Saturday, May 23, 2015

The Banks House Slave Quarters

Pamplin Historical Park owns several impressive historic structures. On the park's main campus is the Bouisseau family dwelling, which was known as "Tudor Hall." It was used by South Carolinian Gen. Samuel McGowan and his staff as their headquarters from October 1864 to the end of March 1865. Another impressive home is the Hart House, which is just across a branch of Arthur's Swamp from Tudor Hall. Just off Boydton Plank Road are yet two other historic houses. The Banks House and its domestic slave dwelling (pictured above).   

The slave quarters is of a common style for this part of Virginia. It is built as an elevated structure and consists of a central, two-sided fireplace and has divided rooms on either side; each with its own separate front entrance way. Both sides have front and rear glass windows and upstairs rooms. One side was likely used as the kitchen for cooking meals for the owners of the Banks House, as well as the dwelling (upstairs) for the cook and his or her family members. The upstairs rooms have a small four-pane glass window on each end. 

The other half of the dwelling was probably used for another enslaved family whose members served in additional domestic capacities in the Banks House. It is believed that the building dates back to the 1840s. The frame quarters floorplan reminds me of many of those I saw while in Kentucky, however many of the quarters there were constructed of brick or stone materials.

Following the Civil War, part of the duplex partition was removed to make the building a single family home with an inside open entrance way between the two sections. 

The home the slave structure inhabitants served is pictured above. The original section (right side) of the Banks House was constructed about 1750. Around 1770, an addition was constructed at the rear of this original section. Then around 1795 the home was significantly expanded with the the larger addition to the left. Finally, about 1810, another small addition was made near the rear entrance area.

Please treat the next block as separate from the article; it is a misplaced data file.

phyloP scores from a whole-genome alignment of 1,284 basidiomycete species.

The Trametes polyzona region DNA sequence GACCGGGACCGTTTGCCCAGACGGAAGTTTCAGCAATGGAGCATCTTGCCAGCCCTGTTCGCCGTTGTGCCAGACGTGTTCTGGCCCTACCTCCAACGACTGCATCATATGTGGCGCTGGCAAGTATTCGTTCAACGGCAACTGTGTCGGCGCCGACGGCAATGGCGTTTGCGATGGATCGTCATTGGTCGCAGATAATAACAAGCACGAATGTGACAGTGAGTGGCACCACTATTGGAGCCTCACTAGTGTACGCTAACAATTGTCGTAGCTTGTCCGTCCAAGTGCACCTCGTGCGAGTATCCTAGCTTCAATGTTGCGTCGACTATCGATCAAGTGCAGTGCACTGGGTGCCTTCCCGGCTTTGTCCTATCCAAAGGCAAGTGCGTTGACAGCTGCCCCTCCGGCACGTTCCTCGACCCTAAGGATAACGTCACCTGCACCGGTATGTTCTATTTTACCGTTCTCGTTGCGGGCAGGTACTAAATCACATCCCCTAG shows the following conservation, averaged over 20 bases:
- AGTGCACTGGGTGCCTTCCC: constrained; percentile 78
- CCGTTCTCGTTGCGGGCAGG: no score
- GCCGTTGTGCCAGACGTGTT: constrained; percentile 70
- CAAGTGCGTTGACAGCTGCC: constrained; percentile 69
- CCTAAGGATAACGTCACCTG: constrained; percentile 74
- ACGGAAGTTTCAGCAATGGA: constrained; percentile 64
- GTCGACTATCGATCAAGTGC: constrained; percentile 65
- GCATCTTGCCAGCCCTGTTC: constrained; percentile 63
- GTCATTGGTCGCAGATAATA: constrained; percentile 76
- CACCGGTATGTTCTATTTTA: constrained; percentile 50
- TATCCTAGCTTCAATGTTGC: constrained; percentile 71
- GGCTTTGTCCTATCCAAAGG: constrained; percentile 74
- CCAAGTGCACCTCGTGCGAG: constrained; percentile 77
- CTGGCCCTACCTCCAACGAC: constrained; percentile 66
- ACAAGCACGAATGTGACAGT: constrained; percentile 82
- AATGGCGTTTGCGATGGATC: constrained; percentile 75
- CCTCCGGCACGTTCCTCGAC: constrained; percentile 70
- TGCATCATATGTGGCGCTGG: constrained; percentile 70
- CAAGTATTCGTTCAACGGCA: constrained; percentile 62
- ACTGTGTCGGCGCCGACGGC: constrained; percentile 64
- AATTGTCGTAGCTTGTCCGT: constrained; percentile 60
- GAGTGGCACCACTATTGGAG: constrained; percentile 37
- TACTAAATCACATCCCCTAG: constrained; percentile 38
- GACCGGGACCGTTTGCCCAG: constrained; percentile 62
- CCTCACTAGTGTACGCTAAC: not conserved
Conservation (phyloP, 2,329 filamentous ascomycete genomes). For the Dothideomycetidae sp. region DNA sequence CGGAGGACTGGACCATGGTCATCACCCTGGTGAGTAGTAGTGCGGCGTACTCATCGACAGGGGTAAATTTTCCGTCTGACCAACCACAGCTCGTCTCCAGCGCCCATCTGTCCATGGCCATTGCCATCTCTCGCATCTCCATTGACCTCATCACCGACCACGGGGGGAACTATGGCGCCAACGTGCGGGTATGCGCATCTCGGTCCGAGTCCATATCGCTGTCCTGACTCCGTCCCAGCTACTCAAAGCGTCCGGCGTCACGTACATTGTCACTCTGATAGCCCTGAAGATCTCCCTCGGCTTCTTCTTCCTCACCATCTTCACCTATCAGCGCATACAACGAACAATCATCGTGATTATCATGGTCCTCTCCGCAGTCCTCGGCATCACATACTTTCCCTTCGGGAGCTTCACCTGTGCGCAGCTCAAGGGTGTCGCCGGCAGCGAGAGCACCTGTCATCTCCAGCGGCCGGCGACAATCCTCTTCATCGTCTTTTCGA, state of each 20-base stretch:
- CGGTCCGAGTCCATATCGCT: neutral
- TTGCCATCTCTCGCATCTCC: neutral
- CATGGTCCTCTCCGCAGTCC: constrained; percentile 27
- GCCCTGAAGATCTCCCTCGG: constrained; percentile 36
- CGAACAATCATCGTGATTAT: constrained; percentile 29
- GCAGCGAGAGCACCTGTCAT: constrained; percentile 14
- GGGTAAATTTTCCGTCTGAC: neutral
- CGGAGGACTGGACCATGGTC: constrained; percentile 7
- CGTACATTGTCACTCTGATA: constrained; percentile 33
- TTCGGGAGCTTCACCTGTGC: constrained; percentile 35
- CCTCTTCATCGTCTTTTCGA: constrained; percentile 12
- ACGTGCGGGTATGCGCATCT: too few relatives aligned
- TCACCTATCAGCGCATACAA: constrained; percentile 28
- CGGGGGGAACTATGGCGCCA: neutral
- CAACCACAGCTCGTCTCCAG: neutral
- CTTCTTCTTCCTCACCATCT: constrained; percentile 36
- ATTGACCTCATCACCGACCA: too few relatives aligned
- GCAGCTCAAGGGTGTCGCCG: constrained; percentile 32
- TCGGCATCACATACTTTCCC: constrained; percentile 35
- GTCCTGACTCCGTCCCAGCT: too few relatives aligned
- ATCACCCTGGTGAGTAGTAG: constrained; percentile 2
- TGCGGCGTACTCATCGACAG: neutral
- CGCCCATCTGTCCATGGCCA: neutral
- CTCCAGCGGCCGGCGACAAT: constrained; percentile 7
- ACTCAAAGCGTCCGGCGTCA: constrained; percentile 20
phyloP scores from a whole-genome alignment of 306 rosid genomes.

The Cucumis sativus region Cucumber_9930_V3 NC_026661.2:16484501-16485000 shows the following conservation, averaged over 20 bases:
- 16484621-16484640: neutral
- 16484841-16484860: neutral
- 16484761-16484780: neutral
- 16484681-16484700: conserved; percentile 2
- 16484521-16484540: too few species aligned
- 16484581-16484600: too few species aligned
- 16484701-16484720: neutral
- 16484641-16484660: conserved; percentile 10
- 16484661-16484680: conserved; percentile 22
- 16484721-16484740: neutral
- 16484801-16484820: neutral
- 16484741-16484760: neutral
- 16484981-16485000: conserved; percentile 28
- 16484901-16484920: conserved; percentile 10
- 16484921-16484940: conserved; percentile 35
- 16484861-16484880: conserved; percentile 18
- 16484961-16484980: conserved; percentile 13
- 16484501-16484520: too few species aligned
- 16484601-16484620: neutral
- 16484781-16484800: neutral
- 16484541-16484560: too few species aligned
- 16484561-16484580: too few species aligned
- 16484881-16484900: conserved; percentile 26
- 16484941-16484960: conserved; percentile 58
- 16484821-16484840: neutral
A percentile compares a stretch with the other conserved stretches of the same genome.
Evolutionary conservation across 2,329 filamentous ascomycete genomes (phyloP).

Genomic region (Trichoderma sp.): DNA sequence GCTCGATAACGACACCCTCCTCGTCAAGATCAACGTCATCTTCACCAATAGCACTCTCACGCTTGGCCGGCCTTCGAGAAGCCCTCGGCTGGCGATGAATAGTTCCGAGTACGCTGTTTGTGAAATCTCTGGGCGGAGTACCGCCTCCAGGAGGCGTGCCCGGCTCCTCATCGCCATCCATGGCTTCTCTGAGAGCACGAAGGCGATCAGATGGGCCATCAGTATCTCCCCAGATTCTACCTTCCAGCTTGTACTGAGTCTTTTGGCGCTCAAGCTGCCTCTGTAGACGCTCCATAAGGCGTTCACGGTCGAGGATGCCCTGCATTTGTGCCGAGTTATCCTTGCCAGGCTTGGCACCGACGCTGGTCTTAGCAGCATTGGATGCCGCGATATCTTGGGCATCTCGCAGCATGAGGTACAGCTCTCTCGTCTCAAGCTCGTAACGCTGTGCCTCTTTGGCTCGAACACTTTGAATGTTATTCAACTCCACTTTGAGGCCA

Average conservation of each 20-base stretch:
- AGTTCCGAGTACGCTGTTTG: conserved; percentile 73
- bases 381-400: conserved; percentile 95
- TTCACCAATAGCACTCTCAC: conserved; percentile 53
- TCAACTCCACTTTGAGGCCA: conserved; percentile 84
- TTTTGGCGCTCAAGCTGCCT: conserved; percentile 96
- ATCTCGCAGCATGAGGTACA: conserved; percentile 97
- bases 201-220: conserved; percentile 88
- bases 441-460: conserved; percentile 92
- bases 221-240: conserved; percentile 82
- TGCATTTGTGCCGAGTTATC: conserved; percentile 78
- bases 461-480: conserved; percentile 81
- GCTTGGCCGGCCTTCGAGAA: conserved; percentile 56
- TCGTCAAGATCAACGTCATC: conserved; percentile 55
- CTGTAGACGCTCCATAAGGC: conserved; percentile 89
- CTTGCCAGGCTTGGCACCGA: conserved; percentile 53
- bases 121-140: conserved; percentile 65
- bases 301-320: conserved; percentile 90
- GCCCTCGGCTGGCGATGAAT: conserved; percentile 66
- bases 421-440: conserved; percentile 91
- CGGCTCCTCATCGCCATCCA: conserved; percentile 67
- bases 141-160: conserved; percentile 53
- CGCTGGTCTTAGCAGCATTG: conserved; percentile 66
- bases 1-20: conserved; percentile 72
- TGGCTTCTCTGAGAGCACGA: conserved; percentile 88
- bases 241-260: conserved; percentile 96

The first known owner of the home was Robert Lanier, who purchased it in 1810. The house and surrounding land was then purchased by Scotsman named Thomas Banks in 1839, who named it "Wakefield."

While General McGowan's troops were camped near Tudor Hall in the fall and winter of 1864, Gen. James Lane's North Carolinians camped in proximity to the Banks House. After the Union army broke though the Confederate fortifications nearby on April 2, 1865, Gen. Grant made this headquarters at the Banks House. There he witnessed the XXIV Corps attack on Confederate Fort Gregg and came under enemy artillery fire. Fortunately, the Banks House and the slave quarters survived the adjacent fighting.

While I was wondering the grounds around the house slave quarters and the Banks House, I couldn't help but wonder what the enslaved people (if they in fact had remained there that long) thought about all the comings and goings of first the Confederate army and then the Union army to their little piece of the world. Were they aware that their freedom hung in the balance and depended on the Union army's success? Probably so. Or were they more concerned for their safety and just getting by with so many hungry soldiers about? If they were there on April 2, 1865, did they see Gen. Grant as a hero, or was he just another Yankee officer in a blue uniform? Did the families who inhabited and toiled in this humble building return after the war and finally get paid wages for their labor, or did they seek better opportunities now that they were free in Petersburg or even Richmond?

Most of these are questions can never be answered for certain. But I feel that I gain something, something special, from being near this original structure; seeing with my own eyes this little building--someone's home, and pondering these many many questions. 

Thanks goes out to Pamplin Historical Park for taking the time and expense to restore this important piece of American history. It would have been easy to simply raze the building and focus solely on the Banks House and its history, but thankfully it has been preserved to remind us of a difficult but important part of our nation's shared past.    

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